On Mon, Oct 24, 2011 at 19:38, Oon-Ee Ng <firstname.lastname@example.org> wrote:
-~> > On Tue, Oct 25, 2011 at 12:19 AM, Leonid Isaev <email@example.com> wrote:
-~> >> On (10/24/11 18:00), Karol Blazewicz wrote:
-~> >> -~> On Mon, Oct 24, 2011 at 5:52 PM, Leonid Isaev <firstname.lastname@example.org> wrote:
-~> >> -~> > Besides, one really doesn't have to enable testing in pacman.conf -- individual
-~> >> -~> > pacman -U will do, imho.
-~> >> -~>
-~> >> -~> I've read that [testing] is all or nothing and you shouldn't
-~> >> -~> cherrypick packages because you might break something.
-~> >> -~> Somewhat relevant https://bbs.archlinux.org/viewtopic.php?id=127144
-~> >> That's where brain comes in handy
-~> > Yes, its a REALLY good idea to state that its okay to pacman -U
-~> > individual [testing] packages on a public mailing list with at least
-~> > some users who really don't know any better than to do just that.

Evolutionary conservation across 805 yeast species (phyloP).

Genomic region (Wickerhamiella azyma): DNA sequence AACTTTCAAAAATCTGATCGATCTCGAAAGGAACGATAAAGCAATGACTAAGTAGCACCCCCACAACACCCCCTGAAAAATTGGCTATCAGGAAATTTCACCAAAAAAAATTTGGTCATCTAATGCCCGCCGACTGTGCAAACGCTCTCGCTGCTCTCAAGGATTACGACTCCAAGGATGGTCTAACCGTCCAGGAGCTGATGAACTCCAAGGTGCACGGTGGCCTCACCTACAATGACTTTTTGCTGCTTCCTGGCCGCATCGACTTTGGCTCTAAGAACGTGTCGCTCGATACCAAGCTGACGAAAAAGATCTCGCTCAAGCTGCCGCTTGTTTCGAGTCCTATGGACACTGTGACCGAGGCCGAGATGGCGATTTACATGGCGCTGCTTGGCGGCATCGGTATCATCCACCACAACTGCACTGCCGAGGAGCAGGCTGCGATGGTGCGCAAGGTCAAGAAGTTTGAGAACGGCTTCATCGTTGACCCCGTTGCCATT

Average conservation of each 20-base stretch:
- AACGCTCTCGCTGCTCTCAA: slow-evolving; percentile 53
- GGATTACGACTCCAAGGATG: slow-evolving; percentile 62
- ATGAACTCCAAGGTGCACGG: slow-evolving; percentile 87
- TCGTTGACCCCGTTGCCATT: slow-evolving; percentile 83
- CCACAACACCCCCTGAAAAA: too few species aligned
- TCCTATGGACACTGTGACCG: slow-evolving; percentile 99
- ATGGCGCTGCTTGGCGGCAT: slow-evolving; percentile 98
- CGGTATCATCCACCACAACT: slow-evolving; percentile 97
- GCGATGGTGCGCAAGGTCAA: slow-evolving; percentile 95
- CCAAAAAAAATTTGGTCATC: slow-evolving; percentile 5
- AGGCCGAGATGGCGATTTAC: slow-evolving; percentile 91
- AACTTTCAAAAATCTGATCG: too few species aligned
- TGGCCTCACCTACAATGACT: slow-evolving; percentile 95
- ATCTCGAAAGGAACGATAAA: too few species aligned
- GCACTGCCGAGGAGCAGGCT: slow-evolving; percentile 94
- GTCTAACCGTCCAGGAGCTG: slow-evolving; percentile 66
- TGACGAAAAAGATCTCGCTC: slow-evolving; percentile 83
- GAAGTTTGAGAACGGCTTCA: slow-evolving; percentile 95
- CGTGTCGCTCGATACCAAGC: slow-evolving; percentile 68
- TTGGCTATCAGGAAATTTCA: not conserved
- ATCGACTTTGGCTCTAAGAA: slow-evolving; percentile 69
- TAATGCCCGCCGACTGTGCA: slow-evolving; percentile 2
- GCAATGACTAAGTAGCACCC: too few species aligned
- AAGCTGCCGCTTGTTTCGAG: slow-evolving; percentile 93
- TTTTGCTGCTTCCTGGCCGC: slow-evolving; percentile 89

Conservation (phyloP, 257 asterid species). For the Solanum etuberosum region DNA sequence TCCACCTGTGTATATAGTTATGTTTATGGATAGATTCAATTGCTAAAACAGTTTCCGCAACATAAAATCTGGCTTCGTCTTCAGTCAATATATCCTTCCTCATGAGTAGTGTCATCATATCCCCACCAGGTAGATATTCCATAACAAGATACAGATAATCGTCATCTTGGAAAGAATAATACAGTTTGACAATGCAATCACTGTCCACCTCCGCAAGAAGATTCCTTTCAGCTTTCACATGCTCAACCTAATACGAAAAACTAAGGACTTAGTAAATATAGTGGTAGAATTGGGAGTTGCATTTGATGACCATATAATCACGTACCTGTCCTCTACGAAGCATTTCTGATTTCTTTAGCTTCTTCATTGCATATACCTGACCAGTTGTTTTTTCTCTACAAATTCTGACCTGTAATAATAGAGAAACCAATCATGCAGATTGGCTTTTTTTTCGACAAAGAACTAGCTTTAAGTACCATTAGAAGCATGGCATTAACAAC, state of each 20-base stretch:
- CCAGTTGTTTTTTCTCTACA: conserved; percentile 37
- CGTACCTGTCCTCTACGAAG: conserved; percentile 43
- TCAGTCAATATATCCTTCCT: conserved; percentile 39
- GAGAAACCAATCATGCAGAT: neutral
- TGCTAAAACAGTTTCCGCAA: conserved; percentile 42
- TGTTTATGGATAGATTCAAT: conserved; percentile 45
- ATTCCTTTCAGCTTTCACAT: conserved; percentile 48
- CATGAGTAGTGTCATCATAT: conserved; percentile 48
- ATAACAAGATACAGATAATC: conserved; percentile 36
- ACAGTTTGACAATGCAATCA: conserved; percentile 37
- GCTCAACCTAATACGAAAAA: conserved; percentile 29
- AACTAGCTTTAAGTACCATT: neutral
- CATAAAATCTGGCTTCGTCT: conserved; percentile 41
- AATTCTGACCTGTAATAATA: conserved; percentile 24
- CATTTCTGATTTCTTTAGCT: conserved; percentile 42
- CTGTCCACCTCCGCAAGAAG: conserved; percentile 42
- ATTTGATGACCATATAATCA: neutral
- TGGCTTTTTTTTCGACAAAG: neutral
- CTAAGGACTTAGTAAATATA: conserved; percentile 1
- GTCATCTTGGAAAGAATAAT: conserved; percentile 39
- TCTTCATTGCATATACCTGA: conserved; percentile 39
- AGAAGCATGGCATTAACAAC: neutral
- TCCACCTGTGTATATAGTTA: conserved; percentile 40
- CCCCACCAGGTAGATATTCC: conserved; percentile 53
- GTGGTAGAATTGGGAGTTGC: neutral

Say I want to try package X, but instead I download pkgs X, Y and Z from
testing. Now my scripts which rely on /proc/.../BAT0/* fail because pkg Y is a
new kernel, /dev/cdrom is gone since pkg Z is udev. And all I wanted is to try
out new qemu-kvm...
IMHO saying that testing is for experienced people is misleading since
"experienced" is a vague term; such statements only repell users. A useful
guideline would be "think three times before you type and understand how
package management works".
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